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Sensex, Nifty choppy, Reliance, TCS weigh


Indian markets continued to be choppy amid weak global trade Tuesday. The BSE Sensex struggled around the 18,500 mark while the broader Nifty traded near the 5,600 mark as markets looked to consolidate gains after the sharp rally.

Energy stocks were the biggest underperformers led by the sharp fall in market bellwether Reliance Industries, which traded with nearly 2.5 per cent losses. The company's share prices rose above the maximum buyback price of Rs 870 for the first time since the offering was announced on January 20. RIL has announced a closure of its buy back scheme.

IT stocks came under selling pressure after TCS, India's biggest software services exporter, said its margins may fall in the September quarter. TCS shares fell 2.8 per cent while Wipro was the top Nifty loser, down 3.8 per cent.

However, Infosys shares gained nearly 2 per cent after leading global brokerage Bank of America Merrill Lynch upgraded the stock to "buy".

On the Nifty, 25 of the 50 stocks traded with gains. PSU lender Punjab National Bank was up 5.5 per cent. Other public sector lenders - SBI and Bank of Baroda - were among the top Nifty gainers, rising 2.5-3 per cent.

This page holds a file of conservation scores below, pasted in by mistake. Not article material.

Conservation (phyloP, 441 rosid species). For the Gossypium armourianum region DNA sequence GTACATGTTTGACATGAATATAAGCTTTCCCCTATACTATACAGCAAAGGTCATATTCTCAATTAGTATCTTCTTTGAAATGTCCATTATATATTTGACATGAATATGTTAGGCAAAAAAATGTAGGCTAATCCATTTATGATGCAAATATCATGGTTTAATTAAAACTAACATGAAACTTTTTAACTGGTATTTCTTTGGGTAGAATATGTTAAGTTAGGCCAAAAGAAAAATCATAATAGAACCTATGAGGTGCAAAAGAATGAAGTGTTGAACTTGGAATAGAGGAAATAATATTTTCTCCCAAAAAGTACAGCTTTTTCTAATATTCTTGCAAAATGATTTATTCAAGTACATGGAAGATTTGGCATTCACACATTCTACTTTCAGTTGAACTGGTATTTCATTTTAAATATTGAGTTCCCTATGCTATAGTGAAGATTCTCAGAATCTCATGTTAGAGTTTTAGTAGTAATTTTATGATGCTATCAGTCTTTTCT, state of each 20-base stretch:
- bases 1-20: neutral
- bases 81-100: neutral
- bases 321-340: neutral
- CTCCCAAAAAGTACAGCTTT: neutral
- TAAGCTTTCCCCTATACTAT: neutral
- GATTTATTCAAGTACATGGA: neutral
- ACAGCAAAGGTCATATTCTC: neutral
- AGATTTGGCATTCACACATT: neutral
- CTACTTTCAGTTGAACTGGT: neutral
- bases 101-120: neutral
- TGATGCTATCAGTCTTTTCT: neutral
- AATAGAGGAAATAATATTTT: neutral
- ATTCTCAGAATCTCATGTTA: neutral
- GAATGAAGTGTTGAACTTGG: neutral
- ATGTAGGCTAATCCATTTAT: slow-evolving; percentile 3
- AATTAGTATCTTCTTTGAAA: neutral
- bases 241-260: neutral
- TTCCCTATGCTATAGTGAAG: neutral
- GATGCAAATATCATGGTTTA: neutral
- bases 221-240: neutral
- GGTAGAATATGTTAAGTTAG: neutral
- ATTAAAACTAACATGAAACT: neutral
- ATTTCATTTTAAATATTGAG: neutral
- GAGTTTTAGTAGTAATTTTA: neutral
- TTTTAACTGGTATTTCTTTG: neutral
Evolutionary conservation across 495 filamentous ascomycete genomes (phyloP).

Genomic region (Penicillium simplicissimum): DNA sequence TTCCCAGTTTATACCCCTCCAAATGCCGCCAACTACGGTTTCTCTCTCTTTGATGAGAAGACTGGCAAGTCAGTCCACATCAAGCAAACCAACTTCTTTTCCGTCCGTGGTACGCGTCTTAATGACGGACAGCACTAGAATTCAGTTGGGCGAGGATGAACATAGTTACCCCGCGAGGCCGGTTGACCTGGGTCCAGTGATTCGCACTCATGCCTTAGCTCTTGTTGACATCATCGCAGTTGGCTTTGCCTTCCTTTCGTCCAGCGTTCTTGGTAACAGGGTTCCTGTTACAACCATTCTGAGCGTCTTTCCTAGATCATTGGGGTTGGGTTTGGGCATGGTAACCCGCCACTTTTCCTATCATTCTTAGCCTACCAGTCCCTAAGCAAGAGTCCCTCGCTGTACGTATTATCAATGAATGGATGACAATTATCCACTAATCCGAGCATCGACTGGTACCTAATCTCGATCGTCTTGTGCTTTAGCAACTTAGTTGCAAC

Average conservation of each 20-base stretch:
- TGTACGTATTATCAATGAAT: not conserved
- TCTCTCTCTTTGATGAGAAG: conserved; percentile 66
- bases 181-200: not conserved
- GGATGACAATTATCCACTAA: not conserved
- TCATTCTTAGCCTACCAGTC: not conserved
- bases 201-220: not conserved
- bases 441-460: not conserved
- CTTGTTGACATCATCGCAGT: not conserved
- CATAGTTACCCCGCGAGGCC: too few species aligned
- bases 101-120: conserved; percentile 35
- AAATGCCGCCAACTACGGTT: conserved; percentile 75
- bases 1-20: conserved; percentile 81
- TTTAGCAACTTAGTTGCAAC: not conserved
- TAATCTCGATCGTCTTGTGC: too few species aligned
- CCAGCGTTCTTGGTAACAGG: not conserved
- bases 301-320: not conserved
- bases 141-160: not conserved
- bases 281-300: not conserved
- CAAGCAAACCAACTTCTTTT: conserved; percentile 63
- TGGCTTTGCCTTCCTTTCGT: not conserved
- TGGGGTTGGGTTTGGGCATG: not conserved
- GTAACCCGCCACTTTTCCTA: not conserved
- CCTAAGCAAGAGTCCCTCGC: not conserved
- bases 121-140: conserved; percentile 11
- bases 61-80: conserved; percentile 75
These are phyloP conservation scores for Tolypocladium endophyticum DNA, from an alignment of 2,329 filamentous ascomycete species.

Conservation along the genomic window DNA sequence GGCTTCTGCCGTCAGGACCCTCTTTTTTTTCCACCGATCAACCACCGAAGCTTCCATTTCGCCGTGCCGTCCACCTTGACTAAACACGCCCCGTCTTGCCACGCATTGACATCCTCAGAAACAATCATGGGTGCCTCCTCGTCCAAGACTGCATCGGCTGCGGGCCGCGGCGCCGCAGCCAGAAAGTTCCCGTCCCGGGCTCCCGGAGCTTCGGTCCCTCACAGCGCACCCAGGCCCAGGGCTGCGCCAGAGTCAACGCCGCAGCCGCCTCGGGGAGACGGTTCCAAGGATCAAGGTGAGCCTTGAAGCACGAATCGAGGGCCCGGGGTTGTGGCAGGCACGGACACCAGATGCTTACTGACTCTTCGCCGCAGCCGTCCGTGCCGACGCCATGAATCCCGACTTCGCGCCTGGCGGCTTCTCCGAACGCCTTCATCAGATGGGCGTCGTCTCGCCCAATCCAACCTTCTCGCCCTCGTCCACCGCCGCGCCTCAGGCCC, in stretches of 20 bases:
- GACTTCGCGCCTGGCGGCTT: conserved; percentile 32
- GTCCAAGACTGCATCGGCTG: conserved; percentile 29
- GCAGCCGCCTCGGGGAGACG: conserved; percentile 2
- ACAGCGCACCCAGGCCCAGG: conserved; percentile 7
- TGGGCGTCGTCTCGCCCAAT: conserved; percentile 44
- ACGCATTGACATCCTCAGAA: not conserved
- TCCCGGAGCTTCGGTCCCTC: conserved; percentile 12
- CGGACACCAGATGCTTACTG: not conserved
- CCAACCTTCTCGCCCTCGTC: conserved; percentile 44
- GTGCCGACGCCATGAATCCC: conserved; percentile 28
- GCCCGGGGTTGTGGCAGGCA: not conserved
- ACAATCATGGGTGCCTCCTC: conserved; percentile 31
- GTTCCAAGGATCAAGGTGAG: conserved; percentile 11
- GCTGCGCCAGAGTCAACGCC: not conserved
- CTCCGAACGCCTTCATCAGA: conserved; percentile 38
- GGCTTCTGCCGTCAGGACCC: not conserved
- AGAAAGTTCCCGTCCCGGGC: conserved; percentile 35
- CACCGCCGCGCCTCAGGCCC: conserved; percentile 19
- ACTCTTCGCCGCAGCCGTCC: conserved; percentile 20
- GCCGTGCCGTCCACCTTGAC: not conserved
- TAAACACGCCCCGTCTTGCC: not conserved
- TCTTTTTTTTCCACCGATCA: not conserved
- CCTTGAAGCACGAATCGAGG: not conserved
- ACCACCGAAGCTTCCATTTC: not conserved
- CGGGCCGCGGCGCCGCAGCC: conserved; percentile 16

Heavy equipment manufacturer BHEL jumped 4.2 per cent. The stock is recovering after a sharp selloff that has sent prices lower by 20 per cent over the last six months. Private steel maker JSPL, which has also witnessed a sharp selloff recently, extended gains.

Kingfisher Airlines extended gains, rising nearly 5 per cent on hopes of investment after the government allowed foreign airlines to invest in domestic carriers. However, SpiceJet shares fell 1.8 per cent. They were among the top traded stocks on the BSE 500.

Global cues:

Japan's Nikkei average fell on Tuesday as companies heavily exposed to China were caught up in tensions between China and Japan over a territorial dispute that disrupted business and production, and left investors pondering unsettled scenarios. European shares also traded with deep cuts in early trade.

(With inputs from Thomson Reuters)

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